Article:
Monday, September 26, 2011

Tom Sawyer Christianity

In Mark Twain's The Adventures of Huckleberry Finn, Tom Sawyer gets Huck Finn and a group of boys together to form a gang of robbers and murderers. Tom gives the gang members a list of rules that they must follow in order to be a part of the gang. When questioned about some of these rules, Tom says that these rules must be followed because that's what robbers and murderers did in the books that he read. Because it was in the books, that's what robbers and murderers did, therefore that's what the gang was supposed to do. Of course, the rules had nothing to do with reality, and the boys ended up doing what you would expect from a group of young boys: they pretended to rob and kill. No one was harmed, and the gang eventually broke up because it got too hard to get together.

As I read I thought how much this is like a large segment of Christianity today. Folks gather in buildings every Sunday and listen to what essentially is a list of rules that they must follow in order to be in the gang. These rules range from behavior codes regarding dress, music, etc., to principles and steps to follow to be a better _______________. The unfortunate thing is that some in those buildings think they are part of the Body because they made a decision and are following the rules, but are deluded. While determining whether someone really belongs to Christ is way above my pay grade, a good look at the fruit shows a problem.

The rules and the principles and steps are like the rules in Tom Sawyer's gang; they do not correspond to reality. What is real is that Jesus has finished it. He has done everything that needed to be done. Christ has accomplished everything we need. When he said, "It is finished," on the cross, he meant it. He has called us to follow him, and has given us everything we need to do that. Christ did not call us to give assent to a set of propositions about him. He did not tell us to follow a set of rules, to get our act together, or to "get right" with him. He called us into relationship with him.

It is true that a relationship with Jesus will bring about changes in our lives. We are a new creation, and we are called to live as people who are different. Those changes that make us different will come about by the Spirit of God in us, not from following a set of rules or steps. We are not only saved without human effort, we also live in the power of the Spirit, not our own power. We can not get any closer to God by our efforts, we can not please God in our own strength. Everything we do must be done by God's power. Tom Sawyer's gang failed because they were trying to be a gang like Tom had read about, but had no ability to do what those gangs did. How many Christians flounder in their lives, and how many congregations are powerless because they are trying to be what they have read about, but are doing it in their own power.

Tom Sawyer's gang was playing at being a gang. I wonder how many of us who claim Christ are playing at following him. What would it look like if churches were made up of people who were fully committed to following Jesus in the power of the Spirit?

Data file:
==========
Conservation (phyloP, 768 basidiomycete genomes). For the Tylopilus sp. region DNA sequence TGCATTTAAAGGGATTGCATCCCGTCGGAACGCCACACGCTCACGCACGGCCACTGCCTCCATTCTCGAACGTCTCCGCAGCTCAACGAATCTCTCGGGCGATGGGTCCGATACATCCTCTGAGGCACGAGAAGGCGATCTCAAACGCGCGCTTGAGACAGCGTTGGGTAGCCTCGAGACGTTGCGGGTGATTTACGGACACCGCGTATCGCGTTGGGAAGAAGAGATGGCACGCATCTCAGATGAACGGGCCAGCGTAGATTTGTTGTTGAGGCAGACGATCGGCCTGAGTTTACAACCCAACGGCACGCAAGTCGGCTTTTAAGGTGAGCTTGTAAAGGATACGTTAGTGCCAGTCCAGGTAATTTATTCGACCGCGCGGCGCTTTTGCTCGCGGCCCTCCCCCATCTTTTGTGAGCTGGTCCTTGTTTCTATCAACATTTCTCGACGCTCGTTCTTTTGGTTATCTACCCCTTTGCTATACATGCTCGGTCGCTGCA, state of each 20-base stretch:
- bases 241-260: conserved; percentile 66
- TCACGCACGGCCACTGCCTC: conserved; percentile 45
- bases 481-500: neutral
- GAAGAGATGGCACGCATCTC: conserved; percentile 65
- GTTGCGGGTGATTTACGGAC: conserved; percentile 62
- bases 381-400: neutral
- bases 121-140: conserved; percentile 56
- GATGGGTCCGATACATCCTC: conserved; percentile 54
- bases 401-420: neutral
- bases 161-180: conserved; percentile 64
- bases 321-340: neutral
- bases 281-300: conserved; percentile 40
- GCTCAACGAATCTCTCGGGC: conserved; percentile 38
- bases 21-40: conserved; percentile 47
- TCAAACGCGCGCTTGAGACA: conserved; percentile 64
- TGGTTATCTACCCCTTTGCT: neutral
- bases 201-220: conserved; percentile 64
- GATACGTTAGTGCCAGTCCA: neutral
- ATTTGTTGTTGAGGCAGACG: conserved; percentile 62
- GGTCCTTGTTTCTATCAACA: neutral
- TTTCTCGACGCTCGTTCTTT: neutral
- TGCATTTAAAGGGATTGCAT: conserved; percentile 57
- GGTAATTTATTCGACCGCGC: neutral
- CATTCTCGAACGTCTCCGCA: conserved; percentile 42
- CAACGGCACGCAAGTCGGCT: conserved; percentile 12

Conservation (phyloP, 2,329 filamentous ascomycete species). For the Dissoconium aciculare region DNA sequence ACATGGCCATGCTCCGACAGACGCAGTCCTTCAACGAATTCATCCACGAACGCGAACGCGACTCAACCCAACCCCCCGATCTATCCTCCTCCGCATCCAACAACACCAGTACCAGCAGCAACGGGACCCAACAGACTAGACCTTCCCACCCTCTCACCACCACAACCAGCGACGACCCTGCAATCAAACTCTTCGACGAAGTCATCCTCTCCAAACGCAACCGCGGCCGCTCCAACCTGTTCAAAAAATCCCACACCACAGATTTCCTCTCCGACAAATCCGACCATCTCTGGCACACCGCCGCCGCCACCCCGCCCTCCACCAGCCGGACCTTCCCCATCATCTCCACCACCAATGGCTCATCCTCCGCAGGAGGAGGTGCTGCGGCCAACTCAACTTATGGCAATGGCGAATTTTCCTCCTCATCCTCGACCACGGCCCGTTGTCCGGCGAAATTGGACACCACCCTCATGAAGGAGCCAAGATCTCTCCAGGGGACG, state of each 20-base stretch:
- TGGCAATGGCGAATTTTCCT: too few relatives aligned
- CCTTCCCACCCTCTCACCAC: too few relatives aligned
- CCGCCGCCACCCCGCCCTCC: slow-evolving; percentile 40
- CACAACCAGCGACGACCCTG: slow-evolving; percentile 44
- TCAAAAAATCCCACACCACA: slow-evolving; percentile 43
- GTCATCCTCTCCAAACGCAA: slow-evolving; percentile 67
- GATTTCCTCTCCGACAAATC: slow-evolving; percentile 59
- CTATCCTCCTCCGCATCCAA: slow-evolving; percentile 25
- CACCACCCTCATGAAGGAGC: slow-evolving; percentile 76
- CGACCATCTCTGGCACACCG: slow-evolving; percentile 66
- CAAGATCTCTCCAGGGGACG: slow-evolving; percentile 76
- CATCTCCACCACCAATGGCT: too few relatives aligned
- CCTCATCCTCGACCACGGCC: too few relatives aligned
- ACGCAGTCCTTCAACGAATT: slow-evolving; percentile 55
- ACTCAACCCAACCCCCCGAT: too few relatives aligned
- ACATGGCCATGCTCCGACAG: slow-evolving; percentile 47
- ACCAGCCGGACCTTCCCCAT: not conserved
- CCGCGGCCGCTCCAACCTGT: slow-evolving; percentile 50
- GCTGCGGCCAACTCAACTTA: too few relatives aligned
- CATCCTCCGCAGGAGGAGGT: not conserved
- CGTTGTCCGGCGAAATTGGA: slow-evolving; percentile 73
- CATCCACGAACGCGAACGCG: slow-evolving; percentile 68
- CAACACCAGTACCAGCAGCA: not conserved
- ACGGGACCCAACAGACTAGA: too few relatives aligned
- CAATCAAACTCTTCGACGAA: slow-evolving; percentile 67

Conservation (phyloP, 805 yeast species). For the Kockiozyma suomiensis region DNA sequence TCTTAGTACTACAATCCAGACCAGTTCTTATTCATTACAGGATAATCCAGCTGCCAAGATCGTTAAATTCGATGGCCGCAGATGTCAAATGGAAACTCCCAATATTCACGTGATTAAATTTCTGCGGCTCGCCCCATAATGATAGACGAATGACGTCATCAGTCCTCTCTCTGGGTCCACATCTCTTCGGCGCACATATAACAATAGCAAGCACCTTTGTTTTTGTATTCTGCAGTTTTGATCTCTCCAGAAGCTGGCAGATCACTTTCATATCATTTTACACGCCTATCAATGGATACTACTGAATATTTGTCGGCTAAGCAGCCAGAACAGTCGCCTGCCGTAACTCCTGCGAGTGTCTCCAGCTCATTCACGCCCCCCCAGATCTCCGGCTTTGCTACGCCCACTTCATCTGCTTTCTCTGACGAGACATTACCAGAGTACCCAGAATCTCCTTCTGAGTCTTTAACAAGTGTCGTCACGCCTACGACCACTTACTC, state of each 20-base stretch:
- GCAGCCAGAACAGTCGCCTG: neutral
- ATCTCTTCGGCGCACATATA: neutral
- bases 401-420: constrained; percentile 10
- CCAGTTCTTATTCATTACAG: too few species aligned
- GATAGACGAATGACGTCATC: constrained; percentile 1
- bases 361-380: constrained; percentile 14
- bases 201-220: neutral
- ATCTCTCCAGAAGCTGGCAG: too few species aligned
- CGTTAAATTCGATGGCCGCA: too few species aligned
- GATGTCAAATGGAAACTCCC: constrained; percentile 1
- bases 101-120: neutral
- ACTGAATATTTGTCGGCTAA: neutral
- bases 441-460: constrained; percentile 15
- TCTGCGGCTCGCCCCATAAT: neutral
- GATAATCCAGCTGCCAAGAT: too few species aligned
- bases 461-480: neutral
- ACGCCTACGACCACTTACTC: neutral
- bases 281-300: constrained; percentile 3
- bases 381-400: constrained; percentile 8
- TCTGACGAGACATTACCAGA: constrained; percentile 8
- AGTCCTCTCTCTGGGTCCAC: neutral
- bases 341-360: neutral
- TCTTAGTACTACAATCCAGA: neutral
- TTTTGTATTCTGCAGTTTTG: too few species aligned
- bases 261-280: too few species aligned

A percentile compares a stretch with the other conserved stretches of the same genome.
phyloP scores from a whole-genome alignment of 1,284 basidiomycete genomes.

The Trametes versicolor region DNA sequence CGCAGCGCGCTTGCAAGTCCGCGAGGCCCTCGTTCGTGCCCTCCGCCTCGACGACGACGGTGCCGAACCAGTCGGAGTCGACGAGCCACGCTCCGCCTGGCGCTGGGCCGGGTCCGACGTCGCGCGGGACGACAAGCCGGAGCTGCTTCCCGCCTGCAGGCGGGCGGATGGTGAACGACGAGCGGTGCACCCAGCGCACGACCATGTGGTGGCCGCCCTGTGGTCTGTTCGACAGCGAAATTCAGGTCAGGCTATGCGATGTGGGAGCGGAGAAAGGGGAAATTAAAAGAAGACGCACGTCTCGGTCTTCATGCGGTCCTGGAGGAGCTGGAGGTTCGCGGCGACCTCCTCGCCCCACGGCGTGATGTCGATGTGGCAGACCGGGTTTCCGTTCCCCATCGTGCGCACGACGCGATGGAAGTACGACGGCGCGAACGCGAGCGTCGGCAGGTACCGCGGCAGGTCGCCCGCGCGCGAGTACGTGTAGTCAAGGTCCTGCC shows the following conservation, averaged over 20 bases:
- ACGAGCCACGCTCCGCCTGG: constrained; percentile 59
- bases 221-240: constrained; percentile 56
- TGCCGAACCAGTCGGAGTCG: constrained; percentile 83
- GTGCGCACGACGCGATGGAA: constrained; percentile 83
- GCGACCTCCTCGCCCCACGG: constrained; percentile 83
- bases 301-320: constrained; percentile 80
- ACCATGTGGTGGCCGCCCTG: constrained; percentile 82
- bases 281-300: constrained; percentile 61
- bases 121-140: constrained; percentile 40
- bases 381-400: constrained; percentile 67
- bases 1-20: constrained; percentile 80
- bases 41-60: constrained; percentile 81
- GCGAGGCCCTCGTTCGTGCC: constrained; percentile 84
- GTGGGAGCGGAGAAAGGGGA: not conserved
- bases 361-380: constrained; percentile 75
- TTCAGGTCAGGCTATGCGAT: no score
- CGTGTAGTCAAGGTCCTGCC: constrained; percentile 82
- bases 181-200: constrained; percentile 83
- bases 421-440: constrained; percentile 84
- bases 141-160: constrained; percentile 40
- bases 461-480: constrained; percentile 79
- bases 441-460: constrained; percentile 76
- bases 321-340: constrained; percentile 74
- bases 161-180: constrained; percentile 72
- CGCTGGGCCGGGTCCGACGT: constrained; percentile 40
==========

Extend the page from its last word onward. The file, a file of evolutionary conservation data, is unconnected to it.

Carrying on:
6 comments:

Kansas Bob said...

Good stuff Fred. I wonder how many of us try to be part of a gang like the one we read about in the second chapter of Acts. Perhaps there is a more contemporary expression of community than one in another time and another culture?

co_heir said...

Bob, I believe the key is not to so much copy the church in Acts as far as going from to house to house every day. Rather, we should have the same attitude they had, a devotion to Jesus, a devotion to each other (which will include getting together for meals and such), and a devotion to prayer.

Kansas Bob said...

Thx Fred. Love the emphasis on devotion. My concern is holding on to an image that doesn't work and being blinded to new way to experience community. Going house to house may work for some but for those with limited mobility community has to be more than that.

co_heir said...

Bob, you are right. That is a tough situation, and I don't think there is an simple solution. Churches traditionally have not done a very good job serving those with limited mobility, other than going and serving communion once a month or so. That is an area where communities of faith need to step up and realize that those who can't always get out are also important members of the Body of Christ who need community. To keep hammering the point, it takes devotion.

I pray that you can find such a community.

Kansas Bob said...

Thx again Fred! We have actually found a church that we feel comfortable with. When we cannot get out they have a streaming web service (http://rezonline.org) and when we go they are focused on helping Ann with accessible issues. They also have a small group that we attend that is in an accessible building.

These last four years have been a difficult journey because most "church" venues are not always accessible but we are happy to be in a place where we have some fellowship available to us.

Again, I think that it is getting out of some of the stereotypical church culture stuff and finding different ways to enjoy community.

Thanks so much for the ear!

co_heir said...

Bob, that sounds great!

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